A comparative study between cisplatin weekly versus every 3 weeks concurrently with radiotherapy in the locally advanced head and neck squamous cell carcinomasWalid A. Almorsy and Neseen M.Sabry*
Neseen M.Sabry, Department of Clinical Oncology, Tanta University, Tanta 31527, Egypt, Email: email@example.com
Received: 21-Nov-2022, Manuscript No. OAR-22-80692; , Pre QC No. OAR-22-80692(PQ); Editor assigned: 24-Nov-2022, Pre QC No. OAR-22-80692(PQ); Reviewed: 08-Dec-2022, QC No. OAR-22-80692; Revised: 15-Dec-2022, Manuscript No. OAR-22-80692; Published: 22-Dec-2022, DOI: 10.4172/1896-8961.16.S1.005
Background and objectives: Head and neck cancers are vigorous types of cancers and they are considered among the fifth commonest cancer types globally. Among these, squamous cell carcinoma is the commonest. Although advanced treatment in head and neck cancers have been detected, insignificant and unclear improvements in patient survival were revealed. Cisplatin along with radiotherapy is used to increase the sensitivity of radiation in those patients. However, the complete patient’s benefit from cisplatin-based radio-sensitization is unclear which reflects shortage of biomarkers predicting sensitivity. Thus, this study aimed at comparing high and low dose of cisplatin treatment concomitantly administered with radiation therapy regarding safety and efficacy in patients with locally advanced head and neck squamous cell carcinoma.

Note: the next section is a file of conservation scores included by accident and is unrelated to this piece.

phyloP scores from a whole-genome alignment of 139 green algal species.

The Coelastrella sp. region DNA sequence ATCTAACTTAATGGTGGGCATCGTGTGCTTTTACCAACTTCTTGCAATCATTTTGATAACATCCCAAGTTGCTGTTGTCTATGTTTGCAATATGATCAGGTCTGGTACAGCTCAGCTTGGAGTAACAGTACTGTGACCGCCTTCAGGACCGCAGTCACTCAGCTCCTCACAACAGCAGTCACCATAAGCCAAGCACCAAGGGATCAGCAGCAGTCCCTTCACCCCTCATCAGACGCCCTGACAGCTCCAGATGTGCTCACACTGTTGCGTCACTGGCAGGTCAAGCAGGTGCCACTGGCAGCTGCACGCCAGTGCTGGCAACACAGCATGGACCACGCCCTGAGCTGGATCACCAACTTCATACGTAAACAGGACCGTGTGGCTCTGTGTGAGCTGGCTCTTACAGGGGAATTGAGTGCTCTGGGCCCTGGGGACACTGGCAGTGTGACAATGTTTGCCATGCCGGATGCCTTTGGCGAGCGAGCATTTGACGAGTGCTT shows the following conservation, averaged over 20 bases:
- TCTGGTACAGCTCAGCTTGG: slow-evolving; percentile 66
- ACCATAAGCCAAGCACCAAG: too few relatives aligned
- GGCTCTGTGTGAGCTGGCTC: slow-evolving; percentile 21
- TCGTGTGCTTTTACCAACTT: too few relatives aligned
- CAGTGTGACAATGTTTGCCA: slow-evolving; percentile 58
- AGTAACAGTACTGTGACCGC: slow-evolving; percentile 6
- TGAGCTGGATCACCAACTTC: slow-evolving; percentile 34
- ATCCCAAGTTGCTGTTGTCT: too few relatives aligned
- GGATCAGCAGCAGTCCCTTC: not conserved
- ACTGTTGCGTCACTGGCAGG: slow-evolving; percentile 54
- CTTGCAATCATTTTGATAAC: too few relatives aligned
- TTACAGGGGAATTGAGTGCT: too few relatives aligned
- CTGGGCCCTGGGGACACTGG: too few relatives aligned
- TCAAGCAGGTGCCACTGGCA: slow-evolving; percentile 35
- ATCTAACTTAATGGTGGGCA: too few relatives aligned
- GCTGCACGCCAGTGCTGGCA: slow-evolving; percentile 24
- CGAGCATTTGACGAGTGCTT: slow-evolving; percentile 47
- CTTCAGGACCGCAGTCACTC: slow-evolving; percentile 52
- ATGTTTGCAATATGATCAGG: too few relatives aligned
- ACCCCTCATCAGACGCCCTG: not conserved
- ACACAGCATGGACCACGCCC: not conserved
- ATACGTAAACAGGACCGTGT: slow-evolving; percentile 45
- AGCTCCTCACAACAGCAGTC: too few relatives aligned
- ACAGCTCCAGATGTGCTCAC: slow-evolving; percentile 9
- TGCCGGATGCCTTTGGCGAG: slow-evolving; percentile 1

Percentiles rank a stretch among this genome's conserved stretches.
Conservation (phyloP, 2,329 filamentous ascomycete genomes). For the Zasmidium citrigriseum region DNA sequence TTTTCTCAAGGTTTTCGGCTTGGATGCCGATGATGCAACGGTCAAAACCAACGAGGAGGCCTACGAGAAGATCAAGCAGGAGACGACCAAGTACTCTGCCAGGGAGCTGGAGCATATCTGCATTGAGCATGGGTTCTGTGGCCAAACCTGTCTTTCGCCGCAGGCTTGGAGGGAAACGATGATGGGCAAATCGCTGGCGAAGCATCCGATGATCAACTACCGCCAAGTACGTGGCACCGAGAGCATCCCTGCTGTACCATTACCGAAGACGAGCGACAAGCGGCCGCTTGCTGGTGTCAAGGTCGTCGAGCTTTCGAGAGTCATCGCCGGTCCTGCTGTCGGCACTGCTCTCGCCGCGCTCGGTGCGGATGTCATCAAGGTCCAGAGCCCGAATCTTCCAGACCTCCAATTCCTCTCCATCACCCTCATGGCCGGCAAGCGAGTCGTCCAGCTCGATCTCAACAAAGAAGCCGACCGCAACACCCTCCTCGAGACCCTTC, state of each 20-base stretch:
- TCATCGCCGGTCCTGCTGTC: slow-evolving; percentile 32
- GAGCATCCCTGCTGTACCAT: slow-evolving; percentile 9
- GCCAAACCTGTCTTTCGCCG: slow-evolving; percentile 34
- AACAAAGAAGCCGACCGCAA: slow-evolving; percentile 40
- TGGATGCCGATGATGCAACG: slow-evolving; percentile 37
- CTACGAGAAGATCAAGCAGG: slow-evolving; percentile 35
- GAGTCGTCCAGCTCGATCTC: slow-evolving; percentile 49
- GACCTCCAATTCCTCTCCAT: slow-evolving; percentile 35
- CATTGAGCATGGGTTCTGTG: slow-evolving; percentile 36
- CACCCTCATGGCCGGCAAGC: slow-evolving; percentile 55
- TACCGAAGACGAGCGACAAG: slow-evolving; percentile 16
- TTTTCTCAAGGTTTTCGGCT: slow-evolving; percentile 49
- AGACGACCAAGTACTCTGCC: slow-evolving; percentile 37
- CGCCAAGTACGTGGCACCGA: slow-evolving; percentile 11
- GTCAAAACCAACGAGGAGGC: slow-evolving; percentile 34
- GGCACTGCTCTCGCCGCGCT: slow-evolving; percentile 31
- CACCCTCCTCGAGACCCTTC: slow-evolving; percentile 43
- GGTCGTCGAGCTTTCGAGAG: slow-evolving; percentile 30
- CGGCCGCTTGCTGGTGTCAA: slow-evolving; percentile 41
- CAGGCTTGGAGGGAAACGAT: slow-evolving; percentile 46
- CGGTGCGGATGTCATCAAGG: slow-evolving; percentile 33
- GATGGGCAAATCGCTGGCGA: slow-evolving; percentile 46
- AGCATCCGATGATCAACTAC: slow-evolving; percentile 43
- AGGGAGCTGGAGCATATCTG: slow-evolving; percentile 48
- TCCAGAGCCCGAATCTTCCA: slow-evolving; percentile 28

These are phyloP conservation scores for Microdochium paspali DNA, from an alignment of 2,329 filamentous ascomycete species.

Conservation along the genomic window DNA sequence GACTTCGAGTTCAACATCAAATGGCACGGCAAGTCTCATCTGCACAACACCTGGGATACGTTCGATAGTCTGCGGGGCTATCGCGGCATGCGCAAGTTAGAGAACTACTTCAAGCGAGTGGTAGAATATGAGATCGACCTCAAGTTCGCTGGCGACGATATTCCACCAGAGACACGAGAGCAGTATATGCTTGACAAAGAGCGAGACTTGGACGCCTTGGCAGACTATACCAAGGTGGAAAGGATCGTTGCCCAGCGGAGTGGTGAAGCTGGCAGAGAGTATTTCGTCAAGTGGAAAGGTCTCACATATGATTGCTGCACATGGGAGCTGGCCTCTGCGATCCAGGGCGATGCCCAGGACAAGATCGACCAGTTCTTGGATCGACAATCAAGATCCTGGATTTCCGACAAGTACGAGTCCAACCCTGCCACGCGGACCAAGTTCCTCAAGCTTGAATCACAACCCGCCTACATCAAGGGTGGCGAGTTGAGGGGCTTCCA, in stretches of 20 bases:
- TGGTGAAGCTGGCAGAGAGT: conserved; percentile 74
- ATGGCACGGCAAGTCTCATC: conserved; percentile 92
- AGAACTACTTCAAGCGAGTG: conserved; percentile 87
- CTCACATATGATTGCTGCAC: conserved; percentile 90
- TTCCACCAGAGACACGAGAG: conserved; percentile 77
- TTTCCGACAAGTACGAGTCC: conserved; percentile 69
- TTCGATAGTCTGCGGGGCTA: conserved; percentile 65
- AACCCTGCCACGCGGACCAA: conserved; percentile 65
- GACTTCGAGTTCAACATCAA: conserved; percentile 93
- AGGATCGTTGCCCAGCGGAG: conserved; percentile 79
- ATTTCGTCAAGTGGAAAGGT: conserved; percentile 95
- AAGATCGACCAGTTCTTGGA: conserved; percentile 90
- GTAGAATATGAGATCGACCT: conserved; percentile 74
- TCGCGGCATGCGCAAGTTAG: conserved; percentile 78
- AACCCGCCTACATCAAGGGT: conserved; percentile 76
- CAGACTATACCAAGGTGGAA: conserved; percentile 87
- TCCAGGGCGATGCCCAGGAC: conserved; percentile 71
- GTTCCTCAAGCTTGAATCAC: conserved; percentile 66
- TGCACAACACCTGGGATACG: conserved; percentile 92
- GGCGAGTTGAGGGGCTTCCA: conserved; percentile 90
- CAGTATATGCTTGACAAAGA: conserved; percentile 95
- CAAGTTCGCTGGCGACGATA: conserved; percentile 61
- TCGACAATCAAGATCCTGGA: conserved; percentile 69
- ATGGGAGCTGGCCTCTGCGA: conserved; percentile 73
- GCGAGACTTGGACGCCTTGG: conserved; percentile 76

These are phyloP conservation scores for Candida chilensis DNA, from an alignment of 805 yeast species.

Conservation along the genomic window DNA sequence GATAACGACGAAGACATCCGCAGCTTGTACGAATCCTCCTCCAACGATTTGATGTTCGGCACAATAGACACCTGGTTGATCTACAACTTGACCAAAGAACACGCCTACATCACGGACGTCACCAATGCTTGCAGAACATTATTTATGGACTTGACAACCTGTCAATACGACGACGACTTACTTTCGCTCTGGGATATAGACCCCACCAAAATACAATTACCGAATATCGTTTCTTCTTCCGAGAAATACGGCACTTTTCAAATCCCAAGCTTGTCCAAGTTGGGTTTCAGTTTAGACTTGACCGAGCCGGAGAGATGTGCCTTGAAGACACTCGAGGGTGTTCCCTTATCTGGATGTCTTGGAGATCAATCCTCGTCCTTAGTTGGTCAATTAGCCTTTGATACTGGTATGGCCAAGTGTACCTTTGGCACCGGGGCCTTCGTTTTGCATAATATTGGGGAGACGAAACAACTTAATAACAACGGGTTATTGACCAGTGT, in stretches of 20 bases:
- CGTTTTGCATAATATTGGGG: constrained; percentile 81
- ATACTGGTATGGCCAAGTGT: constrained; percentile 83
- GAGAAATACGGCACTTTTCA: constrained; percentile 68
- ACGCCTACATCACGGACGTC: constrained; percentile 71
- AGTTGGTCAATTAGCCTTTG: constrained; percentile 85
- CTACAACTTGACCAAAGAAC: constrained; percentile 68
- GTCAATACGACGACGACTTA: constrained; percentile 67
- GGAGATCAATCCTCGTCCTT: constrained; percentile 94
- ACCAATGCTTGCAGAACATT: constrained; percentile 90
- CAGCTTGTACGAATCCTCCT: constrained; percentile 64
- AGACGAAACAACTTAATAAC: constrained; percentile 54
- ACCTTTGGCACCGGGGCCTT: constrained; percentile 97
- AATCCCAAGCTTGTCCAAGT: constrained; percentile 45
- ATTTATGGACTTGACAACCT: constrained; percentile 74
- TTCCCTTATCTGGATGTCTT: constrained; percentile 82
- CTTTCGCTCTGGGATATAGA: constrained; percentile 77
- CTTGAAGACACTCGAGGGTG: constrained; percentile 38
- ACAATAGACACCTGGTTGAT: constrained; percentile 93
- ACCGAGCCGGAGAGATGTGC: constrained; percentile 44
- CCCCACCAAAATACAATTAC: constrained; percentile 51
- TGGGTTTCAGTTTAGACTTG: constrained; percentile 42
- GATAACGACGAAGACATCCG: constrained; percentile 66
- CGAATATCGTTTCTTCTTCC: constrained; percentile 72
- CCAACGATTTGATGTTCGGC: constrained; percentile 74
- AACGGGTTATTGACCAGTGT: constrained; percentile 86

Materials and methods: Forty-six patients with locally advanced HNSCC (stages 3 and 4) were included. Patients have gone thorough pre-treatment clinical evaluation such as full medical history and physical examination, CT, PET/CT and MRI. The patients have equally divided into two groups. In group A, the planned protocol was 100 mg/m2 every 3 weeks (on days 1, 22, and 43), respectively whereas in group B, cisplatin was administrated concomitantly with radiotherapy at a planned dose of 30 mg/m2 weekly.
Results: Although no significant difference was detected regarding treatment response between our studied groups, insignificant improvement in survival was detected in higher cisplatin dose in comparison with lower doses. In addition, mucositis and dysphagia were significantly higher in high-dose Cisplatin group compared to low-dose cisplatin group with no significant difference detected in other side effects.
Conclusion: High dose cisplatin concomitantly used with radiotherapy showed higher but insignificant survival in comparison with low dose cisplatin with better toxicity profile in favour of low dose protocol. We recommend future large-scale studies with multiple low dose regimens for the evaluation of benefit/hazard balance of low dose versus high dose cisplatin with concurrent radiotherapy in treating HNSCC patients.
Cisplatin, High/ low dose cisplatin, Radiation therapy, HNSCC
Head and neck cancers are among the most common form of cancers, globally that include many forms of tumours however, squamous cell carcinoma is the commonest. Unfortunately, there are many challenges still exist in treating head and neck cancers including surgery, radiotherapy as well as systemic therapy for the management of locally advanced disease . Although both surgical and systemic advanced approaches have shown better quality of life in patients with Head and Neck Squamous Cell Carcinoma (HNSCC), only insignificant and unclear improvements in patient survival are detected. The efficacy of certain treatment regimen in this case depends on the patient’s health status, tumour site as well as its extent . Several randomized controlled trials failed to assess the efficacy of targeted therapy on the survival benefits in HNSCC patients [2-4].